Musicals over the years have covered many topics, from revolutions in France, ghosts haunting opera houses, and cats in spandex, but probably the most bizarre paring must be in the form of Tony Blair and musical theatre.
This man’s story is of an Oxford boy going on to become our youngest Prime Minster since Lord Liverpool in 1812 and ushering in New Labour, whilst also being the Prime Minister during several conflicts. Tony is a controversial figure, and this musical doesn’t shy away from that side, but he is also fully characterised in a comedic manner in this musical written by Steve Brown and TV Burp star, Harry Hill.
Satirical musicals based on popular figures are not a new concept. Maggie Thatcher Queen of Gameshows rocked the Fringe a few years back, and Jerry Springer: The Rock Opera ran in London’s West End to high acclaim. What makes these shows successful is that they explore the source material (here a version of Tony Blair’s life), choose some highlights, and then find as many gags as possible that can fit in a show. The character’s personalities are amplified to comic effect, and the audience knows that they aren’t watching a realistic retelling of events, but a loosely based-on reality comedy.
Tony gets the balance right between giving the audience enough history to understand the character's intentions, whilst satirising the individuals for full comedic effect. They similarly do this to Spitting Image in that Tony is taught to point with his hands, Gordon Brown must take long deep breaths during speaking, and the Late Princess Diana has an overly posh accent.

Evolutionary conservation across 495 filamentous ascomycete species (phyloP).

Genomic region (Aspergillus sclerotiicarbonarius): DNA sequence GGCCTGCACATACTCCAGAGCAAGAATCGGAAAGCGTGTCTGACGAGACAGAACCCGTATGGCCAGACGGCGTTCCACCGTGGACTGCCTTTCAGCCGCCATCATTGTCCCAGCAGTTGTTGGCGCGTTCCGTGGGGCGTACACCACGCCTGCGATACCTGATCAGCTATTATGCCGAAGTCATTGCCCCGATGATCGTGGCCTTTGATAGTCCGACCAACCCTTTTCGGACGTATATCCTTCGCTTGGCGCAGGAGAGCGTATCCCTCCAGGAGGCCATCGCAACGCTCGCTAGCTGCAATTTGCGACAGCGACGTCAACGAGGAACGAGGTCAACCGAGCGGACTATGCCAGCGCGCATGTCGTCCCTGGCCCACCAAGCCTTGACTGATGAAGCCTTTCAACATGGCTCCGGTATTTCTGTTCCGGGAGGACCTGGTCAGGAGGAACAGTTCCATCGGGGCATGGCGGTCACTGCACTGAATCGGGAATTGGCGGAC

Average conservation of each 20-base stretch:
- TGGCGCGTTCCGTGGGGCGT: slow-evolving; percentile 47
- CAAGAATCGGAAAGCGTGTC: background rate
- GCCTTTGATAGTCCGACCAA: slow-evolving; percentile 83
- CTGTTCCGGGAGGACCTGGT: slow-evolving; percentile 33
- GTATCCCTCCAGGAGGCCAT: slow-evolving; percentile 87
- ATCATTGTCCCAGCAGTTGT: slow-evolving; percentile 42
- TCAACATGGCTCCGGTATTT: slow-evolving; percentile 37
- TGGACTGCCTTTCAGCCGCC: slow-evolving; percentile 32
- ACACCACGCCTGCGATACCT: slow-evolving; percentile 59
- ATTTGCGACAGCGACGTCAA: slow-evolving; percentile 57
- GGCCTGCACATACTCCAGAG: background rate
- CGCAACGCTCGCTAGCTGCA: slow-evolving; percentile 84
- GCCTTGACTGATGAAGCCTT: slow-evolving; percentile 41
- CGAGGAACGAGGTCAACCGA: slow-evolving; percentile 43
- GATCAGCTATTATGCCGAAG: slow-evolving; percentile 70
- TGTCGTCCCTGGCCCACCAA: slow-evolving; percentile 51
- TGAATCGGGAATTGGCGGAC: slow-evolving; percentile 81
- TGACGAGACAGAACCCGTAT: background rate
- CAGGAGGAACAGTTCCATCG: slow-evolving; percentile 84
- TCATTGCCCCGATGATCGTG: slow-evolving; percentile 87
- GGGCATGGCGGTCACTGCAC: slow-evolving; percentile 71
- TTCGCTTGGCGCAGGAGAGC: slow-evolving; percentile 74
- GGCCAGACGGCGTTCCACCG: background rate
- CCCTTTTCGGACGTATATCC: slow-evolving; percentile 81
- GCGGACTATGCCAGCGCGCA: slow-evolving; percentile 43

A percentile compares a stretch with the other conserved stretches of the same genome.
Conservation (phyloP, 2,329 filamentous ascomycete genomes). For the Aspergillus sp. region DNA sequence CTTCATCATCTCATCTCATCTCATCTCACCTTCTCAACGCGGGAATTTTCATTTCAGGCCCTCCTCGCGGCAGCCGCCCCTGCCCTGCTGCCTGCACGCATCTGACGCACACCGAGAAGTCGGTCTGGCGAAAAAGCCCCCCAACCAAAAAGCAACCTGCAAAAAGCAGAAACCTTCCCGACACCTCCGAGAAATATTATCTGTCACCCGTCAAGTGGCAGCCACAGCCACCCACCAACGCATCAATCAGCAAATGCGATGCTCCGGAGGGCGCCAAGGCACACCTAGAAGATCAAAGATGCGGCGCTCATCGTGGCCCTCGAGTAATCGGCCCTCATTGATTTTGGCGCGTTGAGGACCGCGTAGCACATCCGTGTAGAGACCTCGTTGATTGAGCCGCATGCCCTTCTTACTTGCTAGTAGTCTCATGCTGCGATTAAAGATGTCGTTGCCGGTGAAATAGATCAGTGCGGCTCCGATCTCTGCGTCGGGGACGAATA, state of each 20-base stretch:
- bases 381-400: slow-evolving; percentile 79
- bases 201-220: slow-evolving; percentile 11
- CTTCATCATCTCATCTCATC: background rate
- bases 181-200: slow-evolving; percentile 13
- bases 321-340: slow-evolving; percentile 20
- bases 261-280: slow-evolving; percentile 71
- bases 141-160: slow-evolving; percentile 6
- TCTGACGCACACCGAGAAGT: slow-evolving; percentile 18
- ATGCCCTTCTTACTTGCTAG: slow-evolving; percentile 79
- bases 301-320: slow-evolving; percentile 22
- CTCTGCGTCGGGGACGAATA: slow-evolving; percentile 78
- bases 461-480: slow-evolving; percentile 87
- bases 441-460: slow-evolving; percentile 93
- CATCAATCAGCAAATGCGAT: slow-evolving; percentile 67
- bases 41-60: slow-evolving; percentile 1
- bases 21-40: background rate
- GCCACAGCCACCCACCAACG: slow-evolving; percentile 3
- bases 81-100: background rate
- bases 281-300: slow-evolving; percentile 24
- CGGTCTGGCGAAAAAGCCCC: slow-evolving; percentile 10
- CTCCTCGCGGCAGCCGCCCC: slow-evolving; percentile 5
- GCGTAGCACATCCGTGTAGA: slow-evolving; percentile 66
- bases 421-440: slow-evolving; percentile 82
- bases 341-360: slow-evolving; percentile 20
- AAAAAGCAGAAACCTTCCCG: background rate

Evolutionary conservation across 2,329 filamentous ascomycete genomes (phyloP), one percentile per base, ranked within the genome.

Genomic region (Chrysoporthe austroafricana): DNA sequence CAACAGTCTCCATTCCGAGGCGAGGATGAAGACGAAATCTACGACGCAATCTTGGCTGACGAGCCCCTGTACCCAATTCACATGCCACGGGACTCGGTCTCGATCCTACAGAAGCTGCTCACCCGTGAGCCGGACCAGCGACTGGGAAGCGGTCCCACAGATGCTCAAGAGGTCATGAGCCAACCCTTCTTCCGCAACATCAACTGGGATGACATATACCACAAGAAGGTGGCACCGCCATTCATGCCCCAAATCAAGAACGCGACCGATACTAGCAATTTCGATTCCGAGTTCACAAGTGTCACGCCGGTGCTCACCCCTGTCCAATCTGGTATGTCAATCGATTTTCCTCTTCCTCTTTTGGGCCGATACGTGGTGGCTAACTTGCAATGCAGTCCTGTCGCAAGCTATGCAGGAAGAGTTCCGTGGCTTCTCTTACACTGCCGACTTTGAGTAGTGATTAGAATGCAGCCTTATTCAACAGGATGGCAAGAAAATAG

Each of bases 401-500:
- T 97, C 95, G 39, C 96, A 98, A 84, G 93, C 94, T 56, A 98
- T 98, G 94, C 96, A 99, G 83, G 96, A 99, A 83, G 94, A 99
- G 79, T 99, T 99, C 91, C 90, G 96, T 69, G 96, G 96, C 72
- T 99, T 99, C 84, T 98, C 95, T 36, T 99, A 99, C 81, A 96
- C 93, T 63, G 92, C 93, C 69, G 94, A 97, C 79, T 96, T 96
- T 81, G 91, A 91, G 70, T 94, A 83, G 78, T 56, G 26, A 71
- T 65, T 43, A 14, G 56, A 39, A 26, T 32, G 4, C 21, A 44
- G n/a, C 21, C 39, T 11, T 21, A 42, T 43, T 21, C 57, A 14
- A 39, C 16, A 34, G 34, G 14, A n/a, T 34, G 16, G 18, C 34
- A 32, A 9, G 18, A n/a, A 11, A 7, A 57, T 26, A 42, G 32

The plot centres on Tony’s life including his reported idolisation of Rolling Stones frontman, Mick Jagger. The show takes this to the extreme imagining that Tony Blair wants Mick to attend his election party. You see Tony’s life go through many ups and downs with the public’s views on the War on Terror shaping the later part of the story.
Jack Whittle who plays Tony Blair is a great caricature of a young Prime Minister thrust into the spotlight. He nails the accent and is very close to the real thing. Although a lot of the script including everything being handed to him throughout his life, is a tad exaggerated, this links well to some of the public’s views of the British Elite. The full ensemble is talented and adaptable, playing multiple roles throughout including Cherie Blair, Peter Mandelson, and even Saddam Hussein.
TONY! [The Tony Blair Rock Opera] does however lack in the script department. Having names like Harry Hill and Steve Brown gives the show a real gravitas but feel the show has too many jokes and not all of them land. The plot also at times feels inconsistent and none of the songs are really that memorable. The show is a funny 90 minutes but feel that it doesn’t go over and above this.
TONY! [The Tony Blair Rock Opera] runs at Pleasence at the EICC until the 27th of August. Book tickets here: https://tickets.edfringe.com/whats-on/tony-the-tony-blair-rock-opera